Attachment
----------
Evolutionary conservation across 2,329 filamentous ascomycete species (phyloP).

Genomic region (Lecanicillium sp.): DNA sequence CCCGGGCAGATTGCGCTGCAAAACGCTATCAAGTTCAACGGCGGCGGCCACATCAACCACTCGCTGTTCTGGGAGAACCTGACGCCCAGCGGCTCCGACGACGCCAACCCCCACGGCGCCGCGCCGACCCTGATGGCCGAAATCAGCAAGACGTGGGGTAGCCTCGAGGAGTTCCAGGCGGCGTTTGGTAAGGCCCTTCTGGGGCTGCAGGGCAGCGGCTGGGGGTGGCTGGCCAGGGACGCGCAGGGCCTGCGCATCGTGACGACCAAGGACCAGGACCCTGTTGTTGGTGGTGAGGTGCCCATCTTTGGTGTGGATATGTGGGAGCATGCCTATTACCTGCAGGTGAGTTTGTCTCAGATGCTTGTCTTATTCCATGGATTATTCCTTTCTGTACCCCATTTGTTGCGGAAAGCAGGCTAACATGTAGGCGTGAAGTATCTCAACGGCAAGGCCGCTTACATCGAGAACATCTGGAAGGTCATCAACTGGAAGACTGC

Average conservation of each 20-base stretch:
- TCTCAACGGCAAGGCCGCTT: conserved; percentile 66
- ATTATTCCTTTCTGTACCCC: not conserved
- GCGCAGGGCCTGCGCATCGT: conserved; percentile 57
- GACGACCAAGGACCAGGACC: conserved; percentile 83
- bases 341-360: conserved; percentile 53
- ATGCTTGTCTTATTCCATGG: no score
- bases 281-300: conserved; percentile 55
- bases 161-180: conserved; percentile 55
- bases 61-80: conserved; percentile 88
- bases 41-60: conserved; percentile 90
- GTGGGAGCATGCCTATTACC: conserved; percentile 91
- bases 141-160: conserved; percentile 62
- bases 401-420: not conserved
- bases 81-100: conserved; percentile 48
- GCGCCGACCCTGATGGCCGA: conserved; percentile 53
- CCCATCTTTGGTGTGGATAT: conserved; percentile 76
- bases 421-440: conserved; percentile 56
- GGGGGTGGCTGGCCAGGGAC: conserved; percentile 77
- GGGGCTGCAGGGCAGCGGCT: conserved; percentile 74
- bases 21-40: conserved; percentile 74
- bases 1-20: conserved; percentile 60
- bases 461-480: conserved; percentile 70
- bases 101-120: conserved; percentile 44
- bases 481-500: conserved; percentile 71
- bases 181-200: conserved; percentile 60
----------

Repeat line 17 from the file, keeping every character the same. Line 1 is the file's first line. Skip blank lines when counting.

- bases 81-100: conserved; percentile 48